Let’s take a moment to question the institution of marriage. We’ve seen countless marriages on the show fail miserably; in fact, the show has yet to depict a single successful marriage. Yet why does Peggy (read: most women), a character that we’ve seen defy gender norms throughout the series, essentially revert back to a need to marry as a form of validation? The issue here is that it isn’t just black and white. Even if Peggy were to fully integrate with the “Dons” (Jon Hamm), “Rogers” (John Slattery) and “Coopers” (Robert Morse) of the world, she wouldn’t be able to kick the fact that she does indeed want to be married. Peggy wants it to combat the fear of being “lonely” and by all accounts, by accepting Abe in this way, she is settling. Unable to truly believe that she can be a happy without a man (ala Joan – or Peggy’s perception of Joan) Peggy’s conflicted with the prospect of being alone or settling for something that is less than what she wants (or deserves).
Consider the costuming through her scenes as indicative of her conflict. Generally, we see Peggy washed out in drab and muted colours, mostly beiges and tans. But when she anticipates a proposal, she’s the picture of femininity in a modified baby doll dress, with a big bow, in bright red. Returning to the office the next day, unengaged, she’s drowning in beige clothes again – wearing a shapeless trench coat and an ill-fitting hat. In the final dinner scene she’s couldn’t look more matronly in a heavy, dark dress with a neckline that could practically be a turtleneck. Again, Mad Men‘s strength is its ability to give us visual cues to further punctuate the narrative, in this case, Peggy’s internal struggles.
It also is quite clear that Abe’s proposition was motivated out of jealousy. Funny how quickly he exited the opening dinner scene when Stan started to flirt with Peggy. He doesn’t want to commit his life to Peggy, but he doesn’t want her to stray either. Perfect solution: keep her close and in-check by moving in with her without the promise of marriage. I don’t think Peggy is blind to this, but she’s too wrapped up in getting to that finish line to see it.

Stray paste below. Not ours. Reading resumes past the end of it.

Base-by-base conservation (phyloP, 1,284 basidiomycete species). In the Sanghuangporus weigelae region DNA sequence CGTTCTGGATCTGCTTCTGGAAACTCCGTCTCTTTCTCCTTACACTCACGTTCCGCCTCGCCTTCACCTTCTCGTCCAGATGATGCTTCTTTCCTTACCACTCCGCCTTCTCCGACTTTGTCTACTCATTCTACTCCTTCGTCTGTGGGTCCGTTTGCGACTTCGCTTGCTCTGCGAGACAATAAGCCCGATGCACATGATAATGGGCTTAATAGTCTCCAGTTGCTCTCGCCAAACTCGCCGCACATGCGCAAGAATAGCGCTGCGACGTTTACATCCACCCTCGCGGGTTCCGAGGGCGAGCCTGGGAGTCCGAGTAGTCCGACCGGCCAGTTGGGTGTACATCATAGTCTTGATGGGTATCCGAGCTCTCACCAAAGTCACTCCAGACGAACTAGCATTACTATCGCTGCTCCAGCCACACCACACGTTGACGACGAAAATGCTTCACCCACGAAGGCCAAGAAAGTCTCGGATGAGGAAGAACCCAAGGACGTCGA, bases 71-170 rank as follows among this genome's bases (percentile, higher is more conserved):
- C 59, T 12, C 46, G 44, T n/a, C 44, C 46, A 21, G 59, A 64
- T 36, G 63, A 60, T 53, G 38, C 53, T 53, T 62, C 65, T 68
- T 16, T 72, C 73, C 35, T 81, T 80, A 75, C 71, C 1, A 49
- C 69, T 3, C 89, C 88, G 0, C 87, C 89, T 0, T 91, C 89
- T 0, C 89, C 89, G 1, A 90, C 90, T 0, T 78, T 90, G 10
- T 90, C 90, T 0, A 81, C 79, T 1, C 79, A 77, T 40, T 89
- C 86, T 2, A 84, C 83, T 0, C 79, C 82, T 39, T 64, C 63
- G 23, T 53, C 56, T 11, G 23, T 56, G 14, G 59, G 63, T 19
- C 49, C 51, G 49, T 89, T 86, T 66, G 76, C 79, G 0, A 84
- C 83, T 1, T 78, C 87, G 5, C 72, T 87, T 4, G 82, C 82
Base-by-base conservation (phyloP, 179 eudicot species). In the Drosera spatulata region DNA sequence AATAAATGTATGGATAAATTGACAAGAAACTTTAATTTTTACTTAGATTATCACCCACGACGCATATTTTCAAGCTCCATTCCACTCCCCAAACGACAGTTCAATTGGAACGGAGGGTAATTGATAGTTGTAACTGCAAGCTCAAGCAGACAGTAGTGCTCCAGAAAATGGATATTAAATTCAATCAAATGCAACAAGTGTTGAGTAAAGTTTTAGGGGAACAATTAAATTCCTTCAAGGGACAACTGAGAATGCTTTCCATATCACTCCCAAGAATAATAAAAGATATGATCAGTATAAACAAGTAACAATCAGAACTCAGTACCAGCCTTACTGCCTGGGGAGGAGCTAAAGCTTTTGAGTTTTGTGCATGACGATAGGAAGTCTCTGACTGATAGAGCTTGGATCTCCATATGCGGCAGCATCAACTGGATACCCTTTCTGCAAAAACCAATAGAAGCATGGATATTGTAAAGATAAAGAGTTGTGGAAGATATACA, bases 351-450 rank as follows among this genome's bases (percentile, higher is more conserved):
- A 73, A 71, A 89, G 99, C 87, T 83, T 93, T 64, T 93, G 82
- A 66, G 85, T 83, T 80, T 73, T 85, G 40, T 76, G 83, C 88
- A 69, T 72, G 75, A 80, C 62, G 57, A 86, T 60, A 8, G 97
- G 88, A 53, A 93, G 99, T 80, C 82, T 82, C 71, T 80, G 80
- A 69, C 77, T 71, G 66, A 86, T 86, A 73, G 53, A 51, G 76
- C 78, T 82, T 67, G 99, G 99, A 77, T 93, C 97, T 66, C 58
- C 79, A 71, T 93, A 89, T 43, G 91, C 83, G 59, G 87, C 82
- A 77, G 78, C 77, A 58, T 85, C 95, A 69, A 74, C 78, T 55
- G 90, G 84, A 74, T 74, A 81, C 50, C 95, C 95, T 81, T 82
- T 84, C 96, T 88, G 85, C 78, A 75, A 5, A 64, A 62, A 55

It’s unclear what Peggy will do by episode’s end, but I very much appreciated the complex depiction of her struggle and the larger (and still relevant) issues it raises.
- In the interest of brevity, I can’t really get into Megan’s storyline, which provided deeper insight into her character. Quick synopsis: She proved herself a rockstar by pitching the winning Heinz idea to Don, and then seamlessly prompted him to deliver an informal pitch that ended up winning the account. Unfortunately, this wasn’t enough to impress her Dad, Emile (Ronald Guttman) who’s visiting the Drapers with her Mom (Julia Ormond!). No, Megan’s Papa is disappointed that Megan “gave up” and took the easy way in life. Marrying Don allowed her to bypass the struggle and go straight to the top – to a life of wealth and empty success. But what exactly did Megan “give up on”? We don’t know, so we’ll mark this storyline ‘To be continued…’
- As mentioned, Julia Ormond shows up and gives what will likely be an Emmy-winning guest performance as Megan’s mother, Marie. The makeup department did a great job of convincingly aging her, because there’s no way Ormond would ever pass for Paré’s mother in real life. She flirts with Roger, ending up in the aforementioned, most shocking scene of the night – orally pleasuring Roger in an empty ballroom. After witnessing some explosive blow-ups with her husband, it’s clear that Marie does this to get back at Emile.
- Sally (Kiernan Shipka) might have been forced to stay in childhood when Don orders her to take off her makeup and go-go boots, but she’s thrust right back into the “dirty” adult world when she accidentally witnesses the shocking sex act between Roger and Marie. Will this poor kid ever catch a break?
- After his depressing stint a couple of episodes ago, Pete (Vincent Kartheiser) pops up quickly in a couple of scenes. He may be a pathetic man, but he’s a damn good Accounts guy. I loved how he illustrates to Emile what he does by swiftly stroking his ego at the ball.
- Best line of the night: When Emile tells Don that no matter how much he wants to maintain Sally’s innocence, eventually she will “..spread her legs and fly away.”
So what did you think Mad Men-ers? Did you find Peggy’s story and interesting and nuanced as I did? Think this episode was truer to traditional Mad Men form than the other episodes this season? Sound off in our comments section!
Mad Men airs Sundays at 10pm EST on AMC